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Funded PhD Opportunity

Modelling Critical Success Factors to underpin a Smart City Economy

Subject: Architecture, Built Environment and Planning


Summary

The prevalence of infrastructure investment as a catalyst for socio-economic development has been well documented. It can be influential both in the short-term through job creation, as well in the medium to long-term through wider benefits and externalities. Infrastructure investment is thus an essential pillar to a vibrant and functioning society. However, globally physical infrastructure of developed economies has been subjected to significant and systemic underinvestment.

To bridge this gap in demand, there is greater appetite for augmented private-sector involvement in public-services and infrastructure provision at city level. It is argued that developing and investing in infrastructure at a city level will broaden prosperity of communities throughout the region, ergo the national economy. As such city legislators are responsible for determining the infrastructure needs of their city.

Determining the strategic infrastructure needs requires city legislators to consider and assess the future needs of society and to maximise from these investments by delivering benefits, opportunities and to contribute to the growth of the economy. Delivering benefits, opportunities and growth requires consideration of diverse range of individual, business and local community needs. In considering the infrastructure needs of cities, the UK Smart Cities agenda can be utilised to inform infrastructure decision-making through the collection and analysis of data. Under the Smart Cities agenda, the data is then shared by key stakeholders. It is imperative that city legislators work in partnership with the key stakeholders to ensure that cities have the right skills to deliver and sustain a smart city economy.

Ensuring the right skills base requires city legislators to collaborate with universities, colleges and training organisations so as to be involved in developing the skills needs to sustain a smart city economy. Investing in infrastructure that delivers on a smart city economy creates a vibrant, diverse and sustainable economy that will create growth and prosperity.

This PhD proposal aims to: Model the critical success factors of a smart city economy, premised on the partnership between city legislators and regional universities.

The objectives of the proposal seek to:

1. Ascertain the drivers and barriers of a smart city skills based economy

2. Understanding the needs of vibrant, diverse and sustainable regional economy

3.Develop conceptual model for a successful city legislator and university partnership that delivers on regional growth and prosperity.


Essential criteria

  • Upper Second Class Honours (2:1) Degree or equivalent from a UK institution (or overseas award deemed to be equivalent via UK NARIC)
  • Clearly defined research proposal detailing background, research questions, aims and methodology

Funding

    The University offers the following awards to support PhD study and applications are invited from UK, EU and overseas for the following levels of support:

    Vice Chancellors Research Studentship (VCRS)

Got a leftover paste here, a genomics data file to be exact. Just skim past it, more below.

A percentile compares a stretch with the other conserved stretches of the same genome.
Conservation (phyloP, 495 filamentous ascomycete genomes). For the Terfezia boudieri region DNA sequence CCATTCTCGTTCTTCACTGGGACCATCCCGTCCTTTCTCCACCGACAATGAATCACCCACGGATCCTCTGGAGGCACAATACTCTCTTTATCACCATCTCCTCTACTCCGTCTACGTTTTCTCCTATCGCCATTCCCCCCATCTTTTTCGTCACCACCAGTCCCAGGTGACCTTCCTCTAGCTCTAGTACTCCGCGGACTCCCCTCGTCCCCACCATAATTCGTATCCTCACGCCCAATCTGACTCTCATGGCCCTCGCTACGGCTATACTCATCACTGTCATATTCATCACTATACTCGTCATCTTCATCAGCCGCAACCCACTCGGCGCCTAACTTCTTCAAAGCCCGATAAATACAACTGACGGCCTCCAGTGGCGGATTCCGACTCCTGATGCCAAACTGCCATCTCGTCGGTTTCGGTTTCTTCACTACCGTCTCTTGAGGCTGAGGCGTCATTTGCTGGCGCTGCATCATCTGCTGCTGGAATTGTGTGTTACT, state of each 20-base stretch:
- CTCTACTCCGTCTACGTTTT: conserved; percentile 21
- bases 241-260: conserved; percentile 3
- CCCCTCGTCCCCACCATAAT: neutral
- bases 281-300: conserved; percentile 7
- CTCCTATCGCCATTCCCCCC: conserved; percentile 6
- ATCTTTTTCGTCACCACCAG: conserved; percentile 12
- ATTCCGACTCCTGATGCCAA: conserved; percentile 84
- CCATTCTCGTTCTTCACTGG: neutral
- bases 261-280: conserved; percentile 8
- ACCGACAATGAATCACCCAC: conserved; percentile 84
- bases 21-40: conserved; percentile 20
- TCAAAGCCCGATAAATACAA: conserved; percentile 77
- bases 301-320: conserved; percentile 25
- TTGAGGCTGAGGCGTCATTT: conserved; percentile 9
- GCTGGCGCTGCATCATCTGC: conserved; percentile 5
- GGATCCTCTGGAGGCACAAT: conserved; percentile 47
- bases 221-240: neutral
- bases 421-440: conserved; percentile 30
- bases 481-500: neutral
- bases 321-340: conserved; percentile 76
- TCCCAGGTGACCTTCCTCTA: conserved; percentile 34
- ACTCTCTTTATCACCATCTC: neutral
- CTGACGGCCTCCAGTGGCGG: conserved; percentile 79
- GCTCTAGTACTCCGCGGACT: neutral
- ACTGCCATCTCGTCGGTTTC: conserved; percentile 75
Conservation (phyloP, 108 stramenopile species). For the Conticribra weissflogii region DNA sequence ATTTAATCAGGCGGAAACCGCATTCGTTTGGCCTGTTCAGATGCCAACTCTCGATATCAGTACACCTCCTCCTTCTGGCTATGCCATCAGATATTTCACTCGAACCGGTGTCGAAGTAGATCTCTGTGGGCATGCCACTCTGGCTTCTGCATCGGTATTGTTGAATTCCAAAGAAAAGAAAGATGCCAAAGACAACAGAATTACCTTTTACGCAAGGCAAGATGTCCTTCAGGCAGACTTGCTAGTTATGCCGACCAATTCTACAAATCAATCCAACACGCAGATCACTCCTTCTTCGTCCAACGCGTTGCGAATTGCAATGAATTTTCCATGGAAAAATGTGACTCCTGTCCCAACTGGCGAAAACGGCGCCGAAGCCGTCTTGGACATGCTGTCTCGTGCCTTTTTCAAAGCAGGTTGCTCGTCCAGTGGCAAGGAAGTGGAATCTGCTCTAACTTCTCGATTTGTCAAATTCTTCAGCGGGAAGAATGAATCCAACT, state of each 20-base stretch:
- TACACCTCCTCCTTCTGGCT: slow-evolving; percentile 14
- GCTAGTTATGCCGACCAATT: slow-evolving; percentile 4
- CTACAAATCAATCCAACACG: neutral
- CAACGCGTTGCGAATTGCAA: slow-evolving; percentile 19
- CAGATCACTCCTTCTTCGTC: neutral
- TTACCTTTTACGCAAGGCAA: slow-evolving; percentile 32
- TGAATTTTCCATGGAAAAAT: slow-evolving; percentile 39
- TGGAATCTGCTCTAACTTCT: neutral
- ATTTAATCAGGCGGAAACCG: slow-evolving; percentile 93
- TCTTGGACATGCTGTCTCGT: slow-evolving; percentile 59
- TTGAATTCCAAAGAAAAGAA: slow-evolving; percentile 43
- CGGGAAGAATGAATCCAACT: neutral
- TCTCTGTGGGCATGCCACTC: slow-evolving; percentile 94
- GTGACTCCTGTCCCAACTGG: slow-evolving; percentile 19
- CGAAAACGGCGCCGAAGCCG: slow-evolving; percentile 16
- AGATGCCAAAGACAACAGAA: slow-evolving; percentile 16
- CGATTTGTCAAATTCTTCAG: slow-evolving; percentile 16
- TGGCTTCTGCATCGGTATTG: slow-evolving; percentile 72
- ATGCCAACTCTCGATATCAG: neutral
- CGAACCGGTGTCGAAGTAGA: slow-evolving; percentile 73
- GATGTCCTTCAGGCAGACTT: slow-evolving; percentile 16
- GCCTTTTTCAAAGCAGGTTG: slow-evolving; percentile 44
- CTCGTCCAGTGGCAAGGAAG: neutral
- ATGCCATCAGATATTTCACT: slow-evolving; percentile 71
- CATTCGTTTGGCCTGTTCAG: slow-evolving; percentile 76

Full award (full-time PhD fees + DfE level of maintenance grant + RTSG for 3 years).

    This scholarship will cover full-time PhD tuition fees and provide the recipient with £15,000 maintenance grant per annum for three years (subject to satisfactory academic performance). This scholarship also comes with £900 per annum for three years as a research training studentship grant (RTSG) allocation to help support the PhD researcher.

    Vice-Chancellor’s Research Bursary (VCRB)

    Part award (full-time PhD fees + 50% DfE level of maintenance grant + RTSG for 3 years).

    This scholarship will cover full-time PhD tuition fees and provide the recipient with £7,500 maintenance grant per annum for three years (subject to satisfactory academic performance). This scholarship also comes with £900 per annum for three years as a research training studentship grant (RTSG) allocation to help support the PhD researcher.

    Vice-Chancellor’s Research Fees Bursary (VCRFB)

    Fees only award (PhD fees + RTSG for 3 years).

    This scholarship will cover full-time PhD tuition fees for three years (subject to satisfactory academic performance). This scholarship also comes with £900 per annum for three years as a research training studentship grant (RTSG) allocation to help support the PhD researcher.

    Department for the Economy (DFE)

    The scholarship will cover tuition fees at the Home rate and a maintenance allowance of £ 15,009 per annum for three years. EU applicants will only be eligible for the fee’s component of the studentship (no maintenance award is provided). For Non-EU nationals the candidate must be "settled" in the UK. This scholarship also comes with £900 per annum for three years as a research training studentship grant (RTSG) allocation to help support the PhD researcher.

    Due consideration should be given to financing your studies; for further information on cost of living etc. please refer to: www.ulster.ac.uk/doctoralcollege/postgraduate-research/fees-and-funding/financing-your-studies


Other information


The Doctoral College at Ulster University

Key dates

Submission deadline
Monday 18 February 2019

Interview Date
13 March to 21 March 2019


Applying

Apply Online  


Campus

Jordanstown campus

Jordanstown campus
The largest of Ulster's campuses


Contact supervisor

Dr Sharon McClements


Other supervisors

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